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Electric Instruments & Pick Ups

Electric Definitions

1. The return of a portion of the output of a process or system to the input, especially when used to maintain performance or to control a system or process.
2. The portion of the output so returned.
3. Sound created when a transducer such as a microphone or electric violin picks up sound from a speaker connected to an amplifier and regenerates it back through the amplifier.

IMPEDANCE - (Symbol Z) A measure of the total opposition to current flow in an alternating current circuit, made up of two components, ohmic resistance and reactance, and usually represented in complex notation as Z = R + iX, where R is the ohmic resistance and X is the reactance. Also, and analogous measure of resistance to an alternating effect, as the resistance to vibration of the medium in sound transmission.

PICKUP - Takes signals (in the form of magnetic disturbances, pressure, etc.) from the physical world and converts them into current/voltage signals.

PIEZO - Unlike magnetic pickups, piezo elements (which are usually used on most acoustic-electric instruments) transmit sounds into electrical impulses by mechanical pressure on certain crystals (notably quartz or Rochelle salt); alternatively, electrostatic stress produces a change in the linear dimensions of the crystal. The presence of electrical resonances and anti-resonances make the piezoelectric impedance unique. The resonances result from the electrical input signal exciting a mechanical resonance in the piezo element. For each mechanical resonance in the piezo element, a resonance/anti-resonance pair will exist in the impedance. This characteristic piezoelectric impedance can be modeled by an equivalent circuit. Most of Shar's electric instruments have built-in preamps that perform this function. Pickups purchased separately for installation should use an external preamp by Fishman or LR Baggs.

TRANSDUCER - An electrical device, such as a piezoelectric crystal, microphone, or magnetic pickup, that converts input energy of one form into output energy of another.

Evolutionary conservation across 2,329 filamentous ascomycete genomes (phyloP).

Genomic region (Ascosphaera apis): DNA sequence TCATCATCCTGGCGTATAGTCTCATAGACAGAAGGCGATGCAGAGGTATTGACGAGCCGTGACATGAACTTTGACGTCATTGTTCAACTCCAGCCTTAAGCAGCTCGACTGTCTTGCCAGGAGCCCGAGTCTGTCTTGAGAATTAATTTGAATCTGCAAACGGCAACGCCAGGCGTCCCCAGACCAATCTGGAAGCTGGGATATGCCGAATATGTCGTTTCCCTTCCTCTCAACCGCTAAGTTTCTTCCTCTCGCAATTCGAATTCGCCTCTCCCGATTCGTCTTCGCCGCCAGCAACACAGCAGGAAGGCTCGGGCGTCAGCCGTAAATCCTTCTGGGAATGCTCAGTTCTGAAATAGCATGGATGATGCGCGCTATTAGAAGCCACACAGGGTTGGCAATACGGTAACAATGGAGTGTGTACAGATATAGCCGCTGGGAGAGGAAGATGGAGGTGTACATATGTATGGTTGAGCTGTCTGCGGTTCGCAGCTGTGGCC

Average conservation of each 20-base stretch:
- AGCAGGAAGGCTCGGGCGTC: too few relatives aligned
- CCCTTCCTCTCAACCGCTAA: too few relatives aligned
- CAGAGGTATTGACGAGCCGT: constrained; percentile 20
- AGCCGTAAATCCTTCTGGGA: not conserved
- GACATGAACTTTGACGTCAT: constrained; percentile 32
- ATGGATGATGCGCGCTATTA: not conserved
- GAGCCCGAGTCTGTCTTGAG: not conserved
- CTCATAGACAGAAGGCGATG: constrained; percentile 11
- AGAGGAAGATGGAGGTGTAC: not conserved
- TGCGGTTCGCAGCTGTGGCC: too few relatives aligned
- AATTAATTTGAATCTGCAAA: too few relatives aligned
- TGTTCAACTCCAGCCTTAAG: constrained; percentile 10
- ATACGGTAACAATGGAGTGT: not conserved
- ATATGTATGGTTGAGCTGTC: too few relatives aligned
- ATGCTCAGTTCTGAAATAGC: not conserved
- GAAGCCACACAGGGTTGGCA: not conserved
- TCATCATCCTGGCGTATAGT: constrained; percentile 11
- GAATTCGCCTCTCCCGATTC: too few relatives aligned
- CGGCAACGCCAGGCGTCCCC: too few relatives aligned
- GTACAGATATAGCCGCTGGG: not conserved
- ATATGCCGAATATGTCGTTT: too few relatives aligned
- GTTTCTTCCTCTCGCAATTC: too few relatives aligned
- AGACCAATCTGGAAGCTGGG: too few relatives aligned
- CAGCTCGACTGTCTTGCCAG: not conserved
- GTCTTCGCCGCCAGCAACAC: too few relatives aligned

PREAMP (or PRE-AMPLIFIER) - An electronic circuit or device that detects and strengthens weak signals, as from a radio receiver, for subsequent, more powerful amplification stages.

AMPLIFIER - A device, especially one using transistors or electron tubes, that produces amplification of an electrical signal.

MIDI - An acronym for "Musical Instrument Digital Interface." It is essentially a software language that allows digital instruments or devices to communicate with each other. It is very useful in executing such operations as scrolling through electronic menus, accessing presets on effects processors or "loops" from a digital sampler, synchronization of multiple devices, sequencing, information transfers, and of course digital synthesis (or the accessing of digitally synthesized sounds that are not otherwise available to the instrument being played). In order for a digital instrument to be MIDI compatible, it MUST have at least a “MIDI-output" and ideally a "MIDI-input" as well as a "MIDI-through" port.

Electric instrumentalists often employ the use of various effects units in the form of "stomp boxes," rack mount units, computer software, or effects that are already built into the amplifier (like the Fender Acoustasonic 30 amp). A brief overview of the effects most often used its organized into 5 different categories.

Category 1: Dynamics

COMPRESSOR - The gain of the amplifier is varied to reduce the dynamic range of the signal. This effect is featured on the Fishman Pro EQ Platinum Preamp.